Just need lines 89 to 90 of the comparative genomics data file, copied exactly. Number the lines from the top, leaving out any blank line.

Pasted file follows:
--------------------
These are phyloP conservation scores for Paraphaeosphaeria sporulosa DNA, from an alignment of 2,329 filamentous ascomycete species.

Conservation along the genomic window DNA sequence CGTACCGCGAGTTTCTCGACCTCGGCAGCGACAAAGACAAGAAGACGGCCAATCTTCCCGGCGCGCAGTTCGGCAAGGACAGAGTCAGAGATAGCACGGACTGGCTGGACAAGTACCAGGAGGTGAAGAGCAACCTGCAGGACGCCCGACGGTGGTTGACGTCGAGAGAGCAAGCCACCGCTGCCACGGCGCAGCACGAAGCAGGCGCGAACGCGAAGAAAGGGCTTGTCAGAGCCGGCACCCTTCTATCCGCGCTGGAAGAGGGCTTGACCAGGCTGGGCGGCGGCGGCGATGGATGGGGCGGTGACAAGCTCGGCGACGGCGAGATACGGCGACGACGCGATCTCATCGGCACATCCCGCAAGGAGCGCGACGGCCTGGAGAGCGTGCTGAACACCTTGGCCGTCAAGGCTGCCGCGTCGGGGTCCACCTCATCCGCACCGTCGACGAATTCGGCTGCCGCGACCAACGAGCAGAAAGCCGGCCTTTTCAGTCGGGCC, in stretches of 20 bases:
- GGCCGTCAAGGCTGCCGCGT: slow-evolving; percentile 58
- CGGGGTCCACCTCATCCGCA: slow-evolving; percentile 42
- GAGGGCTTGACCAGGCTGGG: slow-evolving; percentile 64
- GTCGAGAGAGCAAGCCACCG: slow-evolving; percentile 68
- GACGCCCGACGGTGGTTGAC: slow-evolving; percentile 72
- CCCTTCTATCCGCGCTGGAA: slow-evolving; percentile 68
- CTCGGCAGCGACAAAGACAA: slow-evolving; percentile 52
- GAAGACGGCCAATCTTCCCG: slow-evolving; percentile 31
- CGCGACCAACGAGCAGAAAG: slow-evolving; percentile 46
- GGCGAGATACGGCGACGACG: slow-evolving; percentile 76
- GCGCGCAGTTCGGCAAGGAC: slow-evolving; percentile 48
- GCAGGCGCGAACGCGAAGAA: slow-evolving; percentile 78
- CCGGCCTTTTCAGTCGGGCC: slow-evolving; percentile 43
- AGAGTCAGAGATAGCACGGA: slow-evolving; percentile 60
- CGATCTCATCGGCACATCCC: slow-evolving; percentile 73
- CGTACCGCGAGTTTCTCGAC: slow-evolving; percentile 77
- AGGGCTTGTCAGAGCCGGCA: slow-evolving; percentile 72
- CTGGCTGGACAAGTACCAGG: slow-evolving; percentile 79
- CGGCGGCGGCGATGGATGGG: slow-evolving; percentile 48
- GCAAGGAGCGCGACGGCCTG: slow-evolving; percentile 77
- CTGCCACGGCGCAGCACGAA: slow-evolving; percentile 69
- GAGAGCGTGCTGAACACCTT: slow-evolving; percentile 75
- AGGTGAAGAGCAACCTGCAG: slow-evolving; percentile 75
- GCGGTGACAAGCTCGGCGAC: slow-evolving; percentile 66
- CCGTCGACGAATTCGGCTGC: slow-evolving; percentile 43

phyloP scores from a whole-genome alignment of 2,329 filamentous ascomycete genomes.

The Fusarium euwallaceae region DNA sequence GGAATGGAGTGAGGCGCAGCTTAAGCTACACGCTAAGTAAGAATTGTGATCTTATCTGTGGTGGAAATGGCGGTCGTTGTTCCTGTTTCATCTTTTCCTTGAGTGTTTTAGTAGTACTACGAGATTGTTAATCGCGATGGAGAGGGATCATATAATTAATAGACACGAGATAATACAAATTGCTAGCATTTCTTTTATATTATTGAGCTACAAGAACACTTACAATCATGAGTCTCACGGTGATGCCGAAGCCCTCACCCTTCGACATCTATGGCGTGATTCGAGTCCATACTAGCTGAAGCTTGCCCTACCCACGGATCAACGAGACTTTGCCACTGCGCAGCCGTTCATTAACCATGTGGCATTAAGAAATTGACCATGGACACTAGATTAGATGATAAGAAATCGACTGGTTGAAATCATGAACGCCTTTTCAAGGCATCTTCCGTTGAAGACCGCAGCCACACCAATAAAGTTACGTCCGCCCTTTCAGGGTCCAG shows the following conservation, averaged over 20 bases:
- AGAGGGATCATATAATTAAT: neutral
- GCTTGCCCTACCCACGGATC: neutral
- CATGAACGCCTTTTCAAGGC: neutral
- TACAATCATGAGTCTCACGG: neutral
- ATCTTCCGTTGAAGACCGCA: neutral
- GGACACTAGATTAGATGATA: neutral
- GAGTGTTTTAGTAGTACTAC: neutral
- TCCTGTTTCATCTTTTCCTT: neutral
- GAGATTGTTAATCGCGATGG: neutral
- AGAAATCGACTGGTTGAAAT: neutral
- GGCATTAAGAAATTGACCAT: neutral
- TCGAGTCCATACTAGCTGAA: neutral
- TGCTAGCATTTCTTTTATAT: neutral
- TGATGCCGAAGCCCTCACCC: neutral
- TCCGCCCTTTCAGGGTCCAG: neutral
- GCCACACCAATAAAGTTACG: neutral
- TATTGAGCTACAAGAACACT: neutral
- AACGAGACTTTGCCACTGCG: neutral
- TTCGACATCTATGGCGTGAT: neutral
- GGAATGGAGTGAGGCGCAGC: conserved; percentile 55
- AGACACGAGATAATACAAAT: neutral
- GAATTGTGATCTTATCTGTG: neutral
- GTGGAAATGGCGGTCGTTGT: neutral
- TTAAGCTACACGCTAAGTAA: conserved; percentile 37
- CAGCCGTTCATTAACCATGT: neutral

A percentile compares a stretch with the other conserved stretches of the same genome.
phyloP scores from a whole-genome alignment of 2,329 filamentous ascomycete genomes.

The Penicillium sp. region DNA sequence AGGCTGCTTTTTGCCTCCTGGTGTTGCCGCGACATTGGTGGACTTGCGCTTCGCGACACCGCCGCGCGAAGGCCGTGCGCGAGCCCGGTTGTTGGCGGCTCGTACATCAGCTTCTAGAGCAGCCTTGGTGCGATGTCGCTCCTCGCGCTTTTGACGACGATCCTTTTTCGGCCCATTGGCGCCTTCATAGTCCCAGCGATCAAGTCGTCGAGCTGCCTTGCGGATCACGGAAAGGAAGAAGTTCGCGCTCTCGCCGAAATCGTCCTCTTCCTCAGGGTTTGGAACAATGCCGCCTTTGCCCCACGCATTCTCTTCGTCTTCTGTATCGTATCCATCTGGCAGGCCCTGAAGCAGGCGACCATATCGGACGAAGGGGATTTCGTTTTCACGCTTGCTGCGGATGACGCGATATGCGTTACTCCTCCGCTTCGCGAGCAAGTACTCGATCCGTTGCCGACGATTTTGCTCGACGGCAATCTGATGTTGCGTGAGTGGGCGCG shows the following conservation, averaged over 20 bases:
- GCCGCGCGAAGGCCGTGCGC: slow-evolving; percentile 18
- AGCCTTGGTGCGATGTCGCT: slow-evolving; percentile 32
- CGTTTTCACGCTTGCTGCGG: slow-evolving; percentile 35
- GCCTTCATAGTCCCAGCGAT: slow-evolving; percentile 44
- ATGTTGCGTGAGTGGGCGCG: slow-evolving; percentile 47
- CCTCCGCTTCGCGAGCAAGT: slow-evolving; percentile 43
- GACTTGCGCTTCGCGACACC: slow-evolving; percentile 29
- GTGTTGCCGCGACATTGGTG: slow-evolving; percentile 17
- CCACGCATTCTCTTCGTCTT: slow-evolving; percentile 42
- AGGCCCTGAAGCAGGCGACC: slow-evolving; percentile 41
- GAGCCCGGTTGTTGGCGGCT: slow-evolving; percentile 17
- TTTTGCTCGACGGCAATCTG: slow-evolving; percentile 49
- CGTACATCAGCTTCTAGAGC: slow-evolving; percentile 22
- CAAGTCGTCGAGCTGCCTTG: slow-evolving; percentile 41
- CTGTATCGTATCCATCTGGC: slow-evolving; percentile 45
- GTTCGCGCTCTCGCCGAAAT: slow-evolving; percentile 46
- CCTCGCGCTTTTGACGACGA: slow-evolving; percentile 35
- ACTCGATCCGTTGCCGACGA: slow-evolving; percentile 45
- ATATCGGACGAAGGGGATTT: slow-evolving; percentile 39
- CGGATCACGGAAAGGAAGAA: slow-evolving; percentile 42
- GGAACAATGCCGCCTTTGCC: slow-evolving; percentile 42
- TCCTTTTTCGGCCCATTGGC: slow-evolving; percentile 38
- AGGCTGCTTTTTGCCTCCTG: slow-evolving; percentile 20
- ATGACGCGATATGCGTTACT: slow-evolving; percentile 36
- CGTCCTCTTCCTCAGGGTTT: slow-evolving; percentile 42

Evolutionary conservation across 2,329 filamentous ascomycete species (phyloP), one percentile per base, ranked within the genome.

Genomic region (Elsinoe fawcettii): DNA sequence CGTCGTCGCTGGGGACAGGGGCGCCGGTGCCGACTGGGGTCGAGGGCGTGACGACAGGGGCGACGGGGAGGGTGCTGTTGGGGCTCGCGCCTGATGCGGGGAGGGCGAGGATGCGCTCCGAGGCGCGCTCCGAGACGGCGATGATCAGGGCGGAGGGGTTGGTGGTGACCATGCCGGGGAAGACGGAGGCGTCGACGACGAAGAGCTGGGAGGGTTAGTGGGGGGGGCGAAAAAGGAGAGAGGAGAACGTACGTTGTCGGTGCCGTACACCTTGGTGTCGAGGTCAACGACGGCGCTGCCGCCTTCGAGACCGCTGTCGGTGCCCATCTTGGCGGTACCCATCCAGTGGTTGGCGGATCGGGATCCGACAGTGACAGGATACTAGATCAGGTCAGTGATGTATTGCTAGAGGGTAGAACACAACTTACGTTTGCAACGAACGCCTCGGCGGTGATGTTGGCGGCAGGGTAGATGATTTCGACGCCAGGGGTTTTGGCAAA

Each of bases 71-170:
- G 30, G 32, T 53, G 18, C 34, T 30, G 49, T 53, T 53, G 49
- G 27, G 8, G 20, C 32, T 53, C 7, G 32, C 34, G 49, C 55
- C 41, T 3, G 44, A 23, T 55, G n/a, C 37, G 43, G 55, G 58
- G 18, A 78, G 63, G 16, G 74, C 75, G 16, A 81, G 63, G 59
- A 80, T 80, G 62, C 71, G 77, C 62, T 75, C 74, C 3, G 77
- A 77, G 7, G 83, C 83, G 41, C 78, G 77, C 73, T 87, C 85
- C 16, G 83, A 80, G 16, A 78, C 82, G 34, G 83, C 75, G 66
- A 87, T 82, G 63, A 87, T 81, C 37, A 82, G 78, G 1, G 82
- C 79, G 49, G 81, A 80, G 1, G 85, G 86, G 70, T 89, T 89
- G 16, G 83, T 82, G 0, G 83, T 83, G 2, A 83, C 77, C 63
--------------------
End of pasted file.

- G 18, A 78, G 63, G 16, G 74, C 75, G 16, A 81, G 63, G 59
- A 80, T 80, G 62, C 71, G 77, C 62, T 75, C 74, C 3, G 77